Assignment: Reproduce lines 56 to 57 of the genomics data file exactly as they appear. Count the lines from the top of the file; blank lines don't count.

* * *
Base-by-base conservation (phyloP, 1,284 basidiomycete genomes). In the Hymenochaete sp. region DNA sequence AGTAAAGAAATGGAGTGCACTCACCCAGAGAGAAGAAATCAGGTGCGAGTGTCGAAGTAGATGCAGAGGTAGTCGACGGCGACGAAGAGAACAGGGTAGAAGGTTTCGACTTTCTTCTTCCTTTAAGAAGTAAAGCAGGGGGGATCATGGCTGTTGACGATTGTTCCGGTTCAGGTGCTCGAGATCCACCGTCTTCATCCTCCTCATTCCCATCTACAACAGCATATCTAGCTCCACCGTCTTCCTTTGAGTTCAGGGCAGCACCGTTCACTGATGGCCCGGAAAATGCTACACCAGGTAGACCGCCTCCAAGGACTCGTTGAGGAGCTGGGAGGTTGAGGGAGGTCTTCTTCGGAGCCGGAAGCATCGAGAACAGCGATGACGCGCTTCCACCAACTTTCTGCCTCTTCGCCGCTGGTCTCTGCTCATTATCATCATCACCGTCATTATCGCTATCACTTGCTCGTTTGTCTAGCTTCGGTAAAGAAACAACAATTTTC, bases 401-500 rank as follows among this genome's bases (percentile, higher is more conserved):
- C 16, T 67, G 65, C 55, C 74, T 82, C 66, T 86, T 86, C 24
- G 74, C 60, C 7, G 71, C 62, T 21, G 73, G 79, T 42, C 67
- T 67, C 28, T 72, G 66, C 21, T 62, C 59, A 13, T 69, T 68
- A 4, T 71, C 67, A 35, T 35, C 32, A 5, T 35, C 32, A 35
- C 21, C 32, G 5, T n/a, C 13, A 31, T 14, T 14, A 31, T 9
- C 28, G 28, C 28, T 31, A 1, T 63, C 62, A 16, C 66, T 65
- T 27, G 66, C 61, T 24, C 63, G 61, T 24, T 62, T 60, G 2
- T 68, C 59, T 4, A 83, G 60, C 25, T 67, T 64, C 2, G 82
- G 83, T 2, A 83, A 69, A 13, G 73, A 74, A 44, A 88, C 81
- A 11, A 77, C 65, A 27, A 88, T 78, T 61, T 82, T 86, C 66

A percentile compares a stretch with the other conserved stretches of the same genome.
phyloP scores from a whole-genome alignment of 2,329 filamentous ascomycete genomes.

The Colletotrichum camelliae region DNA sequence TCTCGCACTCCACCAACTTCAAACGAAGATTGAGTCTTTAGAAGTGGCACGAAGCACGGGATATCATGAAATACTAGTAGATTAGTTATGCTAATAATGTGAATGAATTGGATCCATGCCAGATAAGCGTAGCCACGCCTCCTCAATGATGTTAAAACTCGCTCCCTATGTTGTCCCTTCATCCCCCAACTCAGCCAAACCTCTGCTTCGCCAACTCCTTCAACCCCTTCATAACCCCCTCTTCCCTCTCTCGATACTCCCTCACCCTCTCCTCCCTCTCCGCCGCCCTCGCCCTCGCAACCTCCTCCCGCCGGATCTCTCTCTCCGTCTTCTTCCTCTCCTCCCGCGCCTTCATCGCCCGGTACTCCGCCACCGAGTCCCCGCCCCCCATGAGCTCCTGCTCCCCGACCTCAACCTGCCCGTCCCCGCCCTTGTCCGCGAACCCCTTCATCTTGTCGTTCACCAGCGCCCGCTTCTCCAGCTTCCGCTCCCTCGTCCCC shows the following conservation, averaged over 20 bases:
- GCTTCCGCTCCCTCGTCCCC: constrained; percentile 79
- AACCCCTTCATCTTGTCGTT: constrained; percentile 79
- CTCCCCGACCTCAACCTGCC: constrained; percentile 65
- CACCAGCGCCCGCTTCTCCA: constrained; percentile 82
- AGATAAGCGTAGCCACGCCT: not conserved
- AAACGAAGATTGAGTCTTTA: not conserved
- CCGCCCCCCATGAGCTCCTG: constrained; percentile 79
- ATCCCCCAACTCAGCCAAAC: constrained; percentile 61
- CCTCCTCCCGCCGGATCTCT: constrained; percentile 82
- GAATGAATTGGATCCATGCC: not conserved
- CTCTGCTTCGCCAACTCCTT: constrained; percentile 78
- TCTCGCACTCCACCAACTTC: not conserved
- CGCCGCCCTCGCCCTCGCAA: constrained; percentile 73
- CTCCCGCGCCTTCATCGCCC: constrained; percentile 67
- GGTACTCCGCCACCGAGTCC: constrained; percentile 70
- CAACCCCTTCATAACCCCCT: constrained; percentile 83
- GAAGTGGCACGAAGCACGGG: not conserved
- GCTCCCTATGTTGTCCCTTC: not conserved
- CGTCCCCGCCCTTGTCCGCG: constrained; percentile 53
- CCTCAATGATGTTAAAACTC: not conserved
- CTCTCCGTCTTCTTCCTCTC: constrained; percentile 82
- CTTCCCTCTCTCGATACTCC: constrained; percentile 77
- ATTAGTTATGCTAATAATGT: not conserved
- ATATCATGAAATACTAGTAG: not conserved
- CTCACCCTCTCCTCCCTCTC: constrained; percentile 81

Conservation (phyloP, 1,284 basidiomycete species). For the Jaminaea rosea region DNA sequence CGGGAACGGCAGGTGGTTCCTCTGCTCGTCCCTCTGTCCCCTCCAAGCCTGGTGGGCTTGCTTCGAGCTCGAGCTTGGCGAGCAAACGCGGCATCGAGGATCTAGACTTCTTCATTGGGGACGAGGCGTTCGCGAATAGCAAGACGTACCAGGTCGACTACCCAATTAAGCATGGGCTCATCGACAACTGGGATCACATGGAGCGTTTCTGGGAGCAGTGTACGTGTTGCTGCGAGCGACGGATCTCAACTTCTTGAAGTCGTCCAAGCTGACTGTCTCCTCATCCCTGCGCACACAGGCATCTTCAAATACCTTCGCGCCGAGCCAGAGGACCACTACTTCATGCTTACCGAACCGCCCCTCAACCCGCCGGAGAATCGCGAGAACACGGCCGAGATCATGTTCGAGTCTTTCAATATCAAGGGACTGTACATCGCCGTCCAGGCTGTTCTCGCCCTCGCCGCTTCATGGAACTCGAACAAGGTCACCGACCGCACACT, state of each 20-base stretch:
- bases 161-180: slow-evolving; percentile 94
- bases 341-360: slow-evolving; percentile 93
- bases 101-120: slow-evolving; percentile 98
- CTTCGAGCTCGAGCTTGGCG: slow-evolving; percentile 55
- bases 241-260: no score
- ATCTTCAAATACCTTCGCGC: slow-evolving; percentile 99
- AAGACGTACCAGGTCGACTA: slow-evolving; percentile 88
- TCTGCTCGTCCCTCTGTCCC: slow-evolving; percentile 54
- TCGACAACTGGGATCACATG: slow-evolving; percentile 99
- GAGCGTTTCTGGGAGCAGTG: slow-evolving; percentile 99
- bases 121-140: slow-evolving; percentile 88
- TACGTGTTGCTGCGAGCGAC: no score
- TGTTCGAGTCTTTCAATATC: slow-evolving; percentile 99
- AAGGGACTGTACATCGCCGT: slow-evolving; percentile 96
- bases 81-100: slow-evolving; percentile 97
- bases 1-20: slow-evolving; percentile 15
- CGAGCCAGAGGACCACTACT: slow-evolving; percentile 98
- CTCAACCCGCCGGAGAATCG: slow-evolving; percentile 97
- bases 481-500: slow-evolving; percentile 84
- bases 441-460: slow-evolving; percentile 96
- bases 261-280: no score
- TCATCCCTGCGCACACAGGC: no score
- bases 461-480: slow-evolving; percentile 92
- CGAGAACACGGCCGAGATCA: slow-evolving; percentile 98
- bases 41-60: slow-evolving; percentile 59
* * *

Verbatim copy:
- bases 1-20: slow-evolving; percentile 15
- CGAGCCAGAGGACCACTACT: slow-evolving; percentile 98